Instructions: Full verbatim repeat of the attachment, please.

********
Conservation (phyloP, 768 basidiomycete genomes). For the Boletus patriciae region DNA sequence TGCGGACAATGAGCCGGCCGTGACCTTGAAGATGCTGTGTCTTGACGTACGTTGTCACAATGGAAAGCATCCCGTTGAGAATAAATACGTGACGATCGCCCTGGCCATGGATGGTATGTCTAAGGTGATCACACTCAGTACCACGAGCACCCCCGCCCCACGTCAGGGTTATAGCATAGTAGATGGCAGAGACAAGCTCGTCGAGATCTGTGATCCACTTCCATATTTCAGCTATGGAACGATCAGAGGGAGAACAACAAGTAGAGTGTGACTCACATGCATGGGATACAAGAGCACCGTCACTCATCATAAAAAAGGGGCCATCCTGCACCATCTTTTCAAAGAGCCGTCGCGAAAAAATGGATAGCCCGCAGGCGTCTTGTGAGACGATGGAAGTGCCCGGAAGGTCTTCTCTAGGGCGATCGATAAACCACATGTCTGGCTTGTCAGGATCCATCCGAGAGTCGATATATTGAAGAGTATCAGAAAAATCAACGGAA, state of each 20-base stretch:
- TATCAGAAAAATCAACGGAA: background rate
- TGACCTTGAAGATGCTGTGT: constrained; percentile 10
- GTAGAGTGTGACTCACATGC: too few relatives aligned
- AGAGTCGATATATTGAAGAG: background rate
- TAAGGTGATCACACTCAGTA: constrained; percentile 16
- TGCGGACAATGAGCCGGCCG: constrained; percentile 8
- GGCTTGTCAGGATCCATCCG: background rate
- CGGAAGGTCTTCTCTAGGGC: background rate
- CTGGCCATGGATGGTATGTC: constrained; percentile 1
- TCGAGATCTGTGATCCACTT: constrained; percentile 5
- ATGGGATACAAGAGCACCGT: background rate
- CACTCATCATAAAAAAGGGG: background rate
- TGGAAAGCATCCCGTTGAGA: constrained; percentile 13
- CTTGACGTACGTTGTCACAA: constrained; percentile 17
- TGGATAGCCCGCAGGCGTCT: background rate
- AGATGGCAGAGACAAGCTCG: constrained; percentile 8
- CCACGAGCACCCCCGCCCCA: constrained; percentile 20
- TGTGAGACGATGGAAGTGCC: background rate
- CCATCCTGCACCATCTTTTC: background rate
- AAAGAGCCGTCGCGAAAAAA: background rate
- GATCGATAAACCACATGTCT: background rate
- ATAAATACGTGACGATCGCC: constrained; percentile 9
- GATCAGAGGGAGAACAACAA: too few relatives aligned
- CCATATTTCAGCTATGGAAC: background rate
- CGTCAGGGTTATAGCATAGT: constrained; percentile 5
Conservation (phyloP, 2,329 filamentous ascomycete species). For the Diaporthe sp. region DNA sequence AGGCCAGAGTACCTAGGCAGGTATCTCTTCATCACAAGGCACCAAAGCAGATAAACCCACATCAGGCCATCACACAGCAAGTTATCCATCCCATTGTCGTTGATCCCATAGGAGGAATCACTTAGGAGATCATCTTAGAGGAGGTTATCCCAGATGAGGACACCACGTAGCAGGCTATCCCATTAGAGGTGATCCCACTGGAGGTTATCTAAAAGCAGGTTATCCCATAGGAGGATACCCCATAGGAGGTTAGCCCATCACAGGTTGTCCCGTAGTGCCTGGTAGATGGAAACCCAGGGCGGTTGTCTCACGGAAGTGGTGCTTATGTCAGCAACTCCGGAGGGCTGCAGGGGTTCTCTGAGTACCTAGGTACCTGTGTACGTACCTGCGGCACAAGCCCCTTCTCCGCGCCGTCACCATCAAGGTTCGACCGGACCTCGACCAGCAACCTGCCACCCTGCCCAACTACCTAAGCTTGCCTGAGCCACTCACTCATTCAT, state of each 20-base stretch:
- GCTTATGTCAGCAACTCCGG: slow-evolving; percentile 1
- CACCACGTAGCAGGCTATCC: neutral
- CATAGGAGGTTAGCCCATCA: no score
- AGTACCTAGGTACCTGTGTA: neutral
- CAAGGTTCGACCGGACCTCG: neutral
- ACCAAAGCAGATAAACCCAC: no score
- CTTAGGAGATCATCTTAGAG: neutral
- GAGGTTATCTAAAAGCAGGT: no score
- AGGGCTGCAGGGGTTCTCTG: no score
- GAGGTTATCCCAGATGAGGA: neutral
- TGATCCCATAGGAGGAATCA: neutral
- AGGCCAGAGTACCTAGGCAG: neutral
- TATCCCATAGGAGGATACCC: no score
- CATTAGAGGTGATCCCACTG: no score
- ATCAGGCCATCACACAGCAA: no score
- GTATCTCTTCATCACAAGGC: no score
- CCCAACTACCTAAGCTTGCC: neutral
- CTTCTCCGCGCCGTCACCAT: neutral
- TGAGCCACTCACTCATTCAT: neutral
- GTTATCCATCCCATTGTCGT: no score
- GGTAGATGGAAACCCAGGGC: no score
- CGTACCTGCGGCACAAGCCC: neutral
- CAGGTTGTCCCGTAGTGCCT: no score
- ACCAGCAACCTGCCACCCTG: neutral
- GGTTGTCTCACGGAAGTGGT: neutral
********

Conservation (phyloP, 768 basidiomycete genomes). For the Boletus patriciae region DNA sequence TGCGGACAATGAGCCGGCCGTGACCTTGAAGATGCTGTGTCTTGACGTACGTTGTCACAATGGAAAGCATCCCGTTGAGAATAAATACGTGACGATCGCCCTGGCCATGGATGGTATGTCTAAGGTGATCACACTCAGTACCACGAGCACCCCCGCCCCACGTCAGGGTTATAGCATAGTAGATGGCAGAGACAAGCTCGTCGAGATCTGTGATCCACTTCCATATTTCAGCTATGGAACGATCAGAGGGAGAACAACAAGTAGAGTGTGACTCACATGCATGGGATACAAGAGCACCGTCACTCATCATAAAAAAGGGGCCATCCTGCACCATCTTTTCAAAGAGCCGTCGCGAAAAAATGGATAGCCCGCAGGCGTCTTGTGAGACGATGGAAGTGCCCGGAAGGTCTTCTCTAGGGCGATCGATAAACCACATGTCTGGCTTGTCAGGATCCATCCGAGAGTCGATATATTGAAGAGTATCAGAAAAATCAACGGAA, state of each 20-base stretch:
- TATCAGAAAAATCAACGGAA: background rate
- TGACCTTGAAGATGCTGTGT: constrained; percentile 10
- GTAGAGTGTGACTCACATGC: too few relatives aligned
- AGAGTCGATATATTGAAGAG: background rate
- TAAGGTGATCACACTCAGTA: constrained; percentile 16
- TGCGGACAATGAGCCGGCCG: constrained; percentile 8
- GGCTTGTCAGGATCCATCCG: background rate
- CGGAAGGTCTTCTCTAGGGC: background rate
- CTGGCCATGGATGGTATGTC: constrained; percentile 1
- TCGAGATCTGTGATCCACTT: constrained; percentile 5
- ATGGGATACAAGAGCACCGT: background rate
- CACTCATCATAAAAAAGGGG: background rate
- TGGAAAGCATCCCGTTGAGA: constrained; percentile 13
- CTTGACGTACGTTGTCACAA: constrained; percentile 17
- TGGATAGCCCGCAGGCGTCT: background rate
- AGATGGCAGAGACAAGCTCG: constrained; percentile 8
- CCACGAGCACCCCCGCCCCA: constrained; percentile 20
- TGTGAGACGATGGAAGTGCC: background rate
- CCATCCTGCACCATCTTTTC: background rate
- AAAGAGCCGTCGCGAAAAAA: background rate
- GATCGATAAACCACATGTCT: background rate
- ATAAATACGTGACGATCGCC: constrained; percentile 9
- GATCAGAGGGAGAACAACAA: too few relatives aligned
- CCATATTTCAGCTATGGAAC: background rate
- CGTCAGGGTTATAGCATAGT: constrained; percentile 5
Conservation (phyloP, 2,329 filamentous ascomycete species). For the Diaporthe sp. region DNA sequence AGGCCAGAGTACCTAGGCAGGTATCTCTTCATCACAAGGCACCAAAGCAGATAAACCCACATCAGGCCATCACACAGCAAGTTATCCATCCCATTGTCGTTGATCCCATAGGAGGAATCACTTAGGAGATCATCTTAGAGGAGGTTATCCCAGATGAGGACACCACGTAGCAGGCTATCCCATTAGAGGTGATCCCACTGGAGGTTATCTAAAAGCAGGTTATCCCATAGGAGGATACCCCATAGGAGGTTAGCCCATCACAGGTTGTCCCGTAGTGCCTGGTAGATGGAAACCCAGGGCGGTTGTCTCACGGAAGTGGTGCTTATGTCAGCAACTCCGGAGGGCTGCAGGGGTTCTCTGAGTACCTAGGTACCTGTGTACGTACCTGCGGCACAAGCCCCTTCTCCGCGCCGTCACCATCAAGGTTCGACCGGACCTCGACCAGCAACCTGCCACCCTGCCCAACTACCTAAGCTTGCCTGAGCCACTCACTCATTCAT, state of each 20-base stretch:
- GCTTATGTCAGCAACTCCGG: slow-evolving; percentile 1
- CACCACGTAGCAGGCTATCC: neutral
- CATAGGAGGTTAGCCCATCA: no score
- AGTACCTAGGTACCTGTGTA: neutral
- CAAGGTTCGACCGGACCTCG: neutral
- ACCAAAGCAGATAAACCCAC: no score
- CTTAGGAGATCATCTTAGAG: neutral
- GAGGTTATCTAAAAGCAGGT: no score
- AGGGCTGCAGGGGTTCTCTG: no score
- GAGGTTATCCCAGATGAGGA: neutral
- TGATCCCATAGGAGGAATCA: neutral
- AGGCCAGAGTACCTAGGCAG: neutral
- TATCCCATAGGAGGATACCC: no score
- CATTAGAGGTGATCCCACTG: no score
- ATCAGGCCATCACACAGCAA: no score
- GTATCTCTTCATCACAAGGC: no score
- CCCAACTACCTAAGCTTGCC: neutral
- CTTCTCCGCGCCGTCACCAT: neutral
- TGAGCCACTCACTCATTCAT: neutral
- GTTATCCATCCCATTGTCGT: no score
- GGTAGATGGAAACCCAGGGC: no score
- CGTACCTGCGGCACAAGCCC: neutral
- CAGGTTGTCCCGTAGTGCCT: no score
- ACCAGCAACCTGCCACCCTG: neutral
- GGTTGTCTCACGGAAGTGGT: neutral